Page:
DirBase: 02f40000 ObjectTable: e1002e40 HandleCount: 46.
Image: System

PROCESS 829b4128 SessionId: none Cid: 0228 Peb: 7ffd7000 ParentCid: 0004
DirBase: 08bbb000 ObjectTable: e1468f58 HandleCount: 8.
Image: smss.exe

PROCESS 8294a3d0 SessionId: none Cid: 0238 Peb: 7ffd6000 ParentCid: 0228
DirBase: 08d40000 ObjectTable: e13fd408 HandleCount: 0.
Image: autochk.exe

By examining our location in the call stack after the module load event fires, we can see that returning from the Process Manager’s process creation routine PspCreateProcess would require going up 7 times. With that routine’s execution completed, the EPROCESS for autochk is now listed in the system process list and its value can be used as a context parameter for breakpoint commands, etc.

With the breakpoint on the native entrypoint in place, we can resume system execution and have the kernel debugger land right where we want it:

1: kd> g
Breakpoint 0 hit
001b:0100dd3d 8bff mov edi,edi
1: kd> kb
ChildEBP RetAddr Args to Child
0006fff4 00000000 7ffde000 000000c8 0000010a autochk!NtProcessStartup
1: kd> .process
Implicit process is now 82935020
1: kd> .thread
Implicit thread is now 8293f020

From this point, convenient source debugging of the native application is also possible if it’s your own custom written application. The various features such as Locals, Watches, single stepping, etc., work as expected. Some quirks of kernel debugging of a user process should be taken into consideration (make sure breakpoints have an EPROCESS and ETHREAD context specified when appropriate to avoid venturing into other processes by accident, etc.) and the inaccessibility of some user-mode debugger extension commands may prove inconvenient.

Sure beats DbgPrints, though!

Replacing boot load drivers with the Windows Boot Debugger

Recently, I’ve been assigned to work on fixing several bugs in a Windows file system filter driver. Debugging native code has always been characterized by the tedious and cumbersome modify, compile and link, copy, run, repeat… cycle, but in the case of kernel-mode development, the overhead of that cycle is even more acute.

I’ve found that booting the target system or virtual machine every time you want to replace a driver file with an updated build and then rebooting to have the new driver loaded significantly prolongs the cycle. Therefore, I was happy to discover Windbg’s .kdfiles command.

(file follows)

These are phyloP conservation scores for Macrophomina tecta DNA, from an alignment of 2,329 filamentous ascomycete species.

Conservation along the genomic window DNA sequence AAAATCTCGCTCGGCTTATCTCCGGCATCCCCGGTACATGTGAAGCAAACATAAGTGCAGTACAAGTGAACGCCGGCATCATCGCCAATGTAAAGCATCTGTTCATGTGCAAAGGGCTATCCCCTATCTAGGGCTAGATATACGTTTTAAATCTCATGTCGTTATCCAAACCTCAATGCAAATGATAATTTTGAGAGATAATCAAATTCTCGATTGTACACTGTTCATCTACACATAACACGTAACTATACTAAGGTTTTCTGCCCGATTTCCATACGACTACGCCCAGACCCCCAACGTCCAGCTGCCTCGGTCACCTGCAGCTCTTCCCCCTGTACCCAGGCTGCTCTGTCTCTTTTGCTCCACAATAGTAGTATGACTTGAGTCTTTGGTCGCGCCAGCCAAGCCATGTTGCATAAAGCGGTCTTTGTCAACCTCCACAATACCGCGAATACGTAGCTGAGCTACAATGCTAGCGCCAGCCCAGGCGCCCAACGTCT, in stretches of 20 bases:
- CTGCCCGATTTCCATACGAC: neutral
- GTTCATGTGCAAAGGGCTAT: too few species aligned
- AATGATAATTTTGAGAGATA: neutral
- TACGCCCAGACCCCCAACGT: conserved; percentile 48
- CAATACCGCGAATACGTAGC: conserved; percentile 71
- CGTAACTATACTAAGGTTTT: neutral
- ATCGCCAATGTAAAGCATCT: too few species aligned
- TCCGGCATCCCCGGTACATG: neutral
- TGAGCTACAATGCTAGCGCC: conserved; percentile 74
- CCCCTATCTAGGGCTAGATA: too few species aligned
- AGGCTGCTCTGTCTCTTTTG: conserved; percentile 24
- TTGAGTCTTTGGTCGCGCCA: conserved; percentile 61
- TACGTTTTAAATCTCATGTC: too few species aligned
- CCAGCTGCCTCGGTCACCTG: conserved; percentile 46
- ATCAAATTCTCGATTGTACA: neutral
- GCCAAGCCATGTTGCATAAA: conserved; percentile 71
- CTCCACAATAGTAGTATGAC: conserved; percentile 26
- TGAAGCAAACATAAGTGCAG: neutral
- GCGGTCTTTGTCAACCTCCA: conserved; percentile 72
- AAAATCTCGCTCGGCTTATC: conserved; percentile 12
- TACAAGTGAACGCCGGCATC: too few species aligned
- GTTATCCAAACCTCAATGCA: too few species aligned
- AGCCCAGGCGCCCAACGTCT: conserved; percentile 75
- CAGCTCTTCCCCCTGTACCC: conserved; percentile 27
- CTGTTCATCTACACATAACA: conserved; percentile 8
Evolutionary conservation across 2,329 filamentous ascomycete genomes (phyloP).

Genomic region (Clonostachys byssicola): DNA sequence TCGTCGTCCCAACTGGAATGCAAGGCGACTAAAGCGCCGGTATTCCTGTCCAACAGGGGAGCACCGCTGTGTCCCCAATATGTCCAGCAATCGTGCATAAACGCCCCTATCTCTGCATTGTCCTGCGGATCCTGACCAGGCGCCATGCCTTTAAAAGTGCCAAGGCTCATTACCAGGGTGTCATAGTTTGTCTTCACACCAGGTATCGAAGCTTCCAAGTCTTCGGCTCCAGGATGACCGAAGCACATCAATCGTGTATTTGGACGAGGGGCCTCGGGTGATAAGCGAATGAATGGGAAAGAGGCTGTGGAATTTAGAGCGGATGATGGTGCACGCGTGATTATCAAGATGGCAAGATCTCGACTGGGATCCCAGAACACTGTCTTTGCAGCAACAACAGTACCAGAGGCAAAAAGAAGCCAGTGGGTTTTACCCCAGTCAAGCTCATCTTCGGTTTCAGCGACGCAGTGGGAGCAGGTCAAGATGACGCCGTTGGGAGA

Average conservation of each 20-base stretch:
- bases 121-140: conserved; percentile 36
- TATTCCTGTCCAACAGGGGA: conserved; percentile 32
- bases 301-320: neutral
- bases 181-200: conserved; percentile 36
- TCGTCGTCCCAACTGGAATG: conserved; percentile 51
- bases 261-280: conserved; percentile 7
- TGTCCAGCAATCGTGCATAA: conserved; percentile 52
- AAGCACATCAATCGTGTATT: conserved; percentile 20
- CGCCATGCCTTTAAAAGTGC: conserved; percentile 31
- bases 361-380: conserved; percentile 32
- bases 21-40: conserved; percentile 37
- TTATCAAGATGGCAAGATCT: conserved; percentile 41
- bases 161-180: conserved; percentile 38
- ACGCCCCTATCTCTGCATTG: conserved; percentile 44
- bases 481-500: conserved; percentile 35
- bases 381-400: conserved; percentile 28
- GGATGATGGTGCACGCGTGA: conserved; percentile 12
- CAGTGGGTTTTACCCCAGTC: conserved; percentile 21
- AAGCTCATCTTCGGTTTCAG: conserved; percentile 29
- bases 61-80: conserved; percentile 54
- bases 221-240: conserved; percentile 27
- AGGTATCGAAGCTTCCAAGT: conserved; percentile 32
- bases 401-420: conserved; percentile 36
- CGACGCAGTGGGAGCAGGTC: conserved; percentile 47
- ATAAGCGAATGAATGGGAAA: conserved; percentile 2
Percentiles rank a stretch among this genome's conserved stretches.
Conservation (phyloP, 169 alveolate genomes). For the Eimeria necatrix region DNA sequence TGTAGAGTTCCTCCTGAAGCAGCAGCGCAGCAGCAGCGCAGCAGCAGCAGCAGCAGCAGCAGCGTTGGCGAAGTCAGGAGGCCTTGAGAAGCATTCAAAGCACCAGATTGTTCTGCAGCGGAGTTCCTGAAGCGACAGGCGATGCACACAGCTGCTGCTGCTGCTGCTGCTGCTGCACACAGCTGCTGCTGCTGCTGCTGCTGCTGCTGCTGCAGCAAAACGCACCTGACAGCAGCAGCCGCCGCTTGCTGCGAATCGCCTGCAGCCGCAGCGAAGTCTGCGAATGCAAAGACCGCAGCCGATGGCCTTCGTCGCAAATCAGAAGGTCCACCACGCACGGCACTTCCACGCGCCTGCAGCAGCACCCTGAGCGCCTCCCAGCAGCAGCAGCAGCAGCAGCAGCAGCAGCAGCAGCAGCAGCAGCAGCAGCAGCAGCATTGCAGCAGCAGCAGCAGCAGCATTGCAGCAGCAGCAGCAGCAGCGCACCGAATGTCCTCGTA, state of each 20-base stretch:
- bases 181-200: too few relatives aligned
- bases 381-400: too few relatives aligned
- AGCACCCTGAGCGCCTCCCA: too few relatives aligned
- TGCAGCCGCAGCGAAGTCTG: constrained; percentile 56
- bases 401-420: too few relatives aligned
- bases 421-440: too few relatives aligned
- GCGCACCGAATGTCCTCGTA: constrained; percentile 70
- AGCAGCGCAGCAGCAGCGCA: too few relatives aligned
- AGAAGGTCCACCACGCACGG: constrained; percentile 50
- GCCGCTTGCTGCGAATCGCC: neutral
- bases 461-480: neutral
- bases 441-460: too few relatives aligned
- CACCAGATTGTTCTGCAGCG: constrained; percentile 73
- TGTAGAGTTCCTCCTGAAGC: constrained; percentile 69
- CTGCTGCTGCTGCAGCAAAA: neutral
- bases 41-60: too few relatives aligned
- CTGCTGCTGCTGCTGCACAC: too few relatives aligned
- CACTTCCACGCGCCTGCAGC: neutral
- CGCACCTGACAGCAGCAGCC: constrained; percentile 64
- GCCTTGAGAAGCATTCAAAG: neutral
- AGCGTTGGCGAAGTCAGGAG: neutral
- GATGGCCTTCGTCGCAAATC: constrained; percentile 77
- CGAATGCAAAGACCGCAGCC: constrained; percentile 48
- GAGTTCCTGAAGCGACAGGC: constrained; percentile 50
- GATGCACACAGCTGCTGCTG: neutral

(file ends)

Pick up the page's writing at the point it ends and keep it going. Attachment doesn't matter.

The .kdfiles command configure’s the kernel debugger’s driver replacement map. Whenever the NT Memory Manager attempts to load a driver image, it consults the kernel debugger, if attached, asking it for an alternative driver image. If the debugger has one, it is transmitted over the kernel debugging connection from the host to the target, and used in lieu of the target’s local driver image.

Using the driver replacement map makes it easier to replace a driver with an updated version. However, in its usual form, the replacement map feature has a significant limitation – it cannot replace boot load drivers.

To understand the logic behind this restriction, one must consider the nature of boot driver loading. While demand-start drivers are started by the user-mode Service Control Manager (SCM) and system-start drivers are loaded by NTOSKRNL’s IoInitSystem function, boot drivers are, as their name suggests, required for the system to boot and are therefore loaded by osloader, a part of ntldr (this description is for pre-Vista systems).

By the time the NT kernel is up and its Memory Manager consults the kernel debugger and its driver replacement map, it is far too late to do anything about those drivers which have been pre-loaded by the OS loader. The initial breakpoint offered by the kernel debugger is simply too late.

Fortunately, Microsoft recognized the importance of providing a driver replacement map for boot load drivers and provides a somewhat esoteric solution in the form of the debug version of NTLDR.